Toney Douglas was in Sacramento the day Tyreke Evans turned heads with his size and length, with his ballhandling and bruising strength, and mostly, with his slashing, scintillating drives to the basket.
Steph Curry. Jonny Flynn. Patty Mills. Nick Calathes. They were here, too, participating in the high-profile, high-octane workout that left the Kings' front-office folks salivating and preparing to select Evans with the No. 4 pick in the 2009 NBA draft.
A man among boys, an excited Paul Westphal described the audition.
Fast-forward a few years, to the waning weeks of Evans' fourth season, and what do you have? An unfinished portrait for sure. He is leaner and wiser. His shooting percentages continue to rise. He moves more instinctively without the ball. His death-by-dribbling sequences also diminished after Keith Smart made Isaiah Thomas the starting point guard and to his credit when Evans accepted the change and moved on with his career.
But Evans is not a point guard, was never a point guard, never should have been thrust into the role of a point guard. He sees the basket and he thinks "score." His coaches wish he would see his teammates more often and think "pass."
While Evans' development at shooting guard has offered some clarity, the search for that elusive point guard continues. And in today's NBA, it's impossible to ignore the obvious. That 2009 draft spit out quality playmakers like widgets on an assembly line.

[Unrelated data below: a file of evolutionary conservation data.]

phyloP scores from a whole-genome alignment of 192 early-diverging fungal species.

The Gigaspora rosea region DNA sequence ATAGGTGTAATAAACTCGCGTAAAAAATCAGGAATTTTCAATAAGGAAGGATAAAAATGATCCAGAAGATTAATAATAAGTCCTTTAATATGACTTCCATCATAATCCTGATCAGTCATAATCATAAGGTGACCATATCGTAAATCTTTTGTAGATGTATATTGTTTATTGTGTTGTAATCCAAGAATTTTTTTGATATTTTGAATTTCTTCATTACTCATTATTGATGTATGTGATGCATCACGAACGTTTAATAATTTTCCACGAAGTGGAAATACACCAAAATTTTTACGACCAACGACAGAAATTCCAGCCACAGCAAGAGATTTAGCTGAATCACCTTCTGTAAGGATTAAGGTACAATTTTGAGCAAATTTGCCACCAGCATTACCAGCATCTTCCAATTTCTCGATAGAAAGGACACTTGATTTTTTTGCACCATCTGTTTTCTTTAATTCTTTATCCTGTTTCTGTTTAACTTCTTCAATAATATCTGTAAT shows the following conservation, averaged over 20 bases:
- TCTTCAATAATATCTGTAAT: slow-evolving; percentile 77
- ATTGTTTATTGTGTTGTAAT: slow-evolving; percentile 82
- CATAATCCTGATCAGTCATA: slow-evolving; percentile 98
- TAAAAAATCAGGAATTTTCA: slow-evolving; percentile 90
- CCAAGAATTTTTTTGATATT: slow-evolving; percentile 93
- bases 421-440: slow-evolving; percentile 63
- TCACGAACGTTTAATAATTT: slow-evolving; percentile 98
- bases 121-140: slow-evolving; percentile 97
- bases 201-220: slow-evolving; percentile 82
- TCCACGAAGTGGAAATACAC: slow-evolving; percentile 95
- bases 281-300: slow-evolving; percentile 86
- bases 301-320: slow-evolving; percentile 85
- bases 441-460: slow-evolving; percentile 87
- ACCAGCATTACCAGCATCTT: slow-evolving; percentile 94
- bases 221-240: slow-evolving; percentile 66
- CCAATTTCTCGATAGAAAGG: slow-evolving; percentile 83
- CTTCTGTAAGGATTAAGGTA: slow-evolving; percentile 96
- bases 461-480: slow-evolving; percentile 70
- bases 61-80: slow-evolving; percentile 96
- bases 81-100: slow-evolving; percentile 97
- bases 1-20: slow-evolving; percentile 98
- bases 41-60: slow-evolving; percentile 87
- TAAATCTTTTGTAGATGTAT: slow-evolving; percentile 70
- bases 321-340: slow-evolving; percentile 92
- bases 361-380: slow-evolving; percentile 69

Ricky Rubio is in Sacramento tonight with the Minnesota Timberwolves, but since the Spanish sensation made the T-wolves wait two years for his services, the Kings get a pass on that one. But then there are all the others: Jrue Holiday is an All-Star. Brandon Jennings is starting to win. Darren Collison, Jeff Teague and Eric Maynor can play. Ty Lawson is the MVP on a Denver Nuggets team that runs and rebounds and dunks and leaves opponents gasping in thin air.
And now here comes Toney Douglas. Mercifully, here comes Toney Douglas. Douglas, Patrick Patterson and Cole Aldrich have made Kings fans forget about rookie Thomas Robinson, Francisco Garcia and Tyler Honeycutt, and applaud the trade that was depicted in the national media as a panic move and a money grab.
While it's too early to fully assess the Feb. 20 trade one move can lead to better moves the newcomers have brought energy and intensity, and, particularly in the case of Douglas, reintroduced the concept of harassing, extended defenses. It's been how long now since Bobby Jackson made a nuisance of himself?
"Players hate being pressured, being picked up early," Smart said. "It tires them out. Control the ball from the point of attack."
Douglas says his passion for defense was a revelation. He played "no defense" as a prep star in Jonesboro, Ga., played very little defense during his freshman season at Auburn, and became interested in containing opponents only after transferring to Florida State and matching up against North Carolina's Lawson, among others.
"I didn't want to get embarrassed in the ACC," Douglas said, "and after a while, I wanted to be known as a dynamic defender. Now, if I'm not pressuring the ball, I hate it. I can't just sit back and let a guy shoot and dribble."
In the Kings' wildly entertaining victory Tuesday over the Clippers, the 6-foot-2, 185-pound Douglas was a royal pain. He frustrated Chris Paul throughout using his long arms and quick hands to deflect balls, his strong legs and low center of gravity to impede the All-Star's movement.
His barrage of three-pointers and his team-high seven assists were bonuses; most NBA scouts retain reservations about Douglas' decisions and playmaking. Nonetheless, Smart has a need to fill, Douglas senses an opportunity, and on and on it goes.
Call The Bee's Ailene Voisin (916) 321-1208 and follow her on Twitter @ailene_voisin.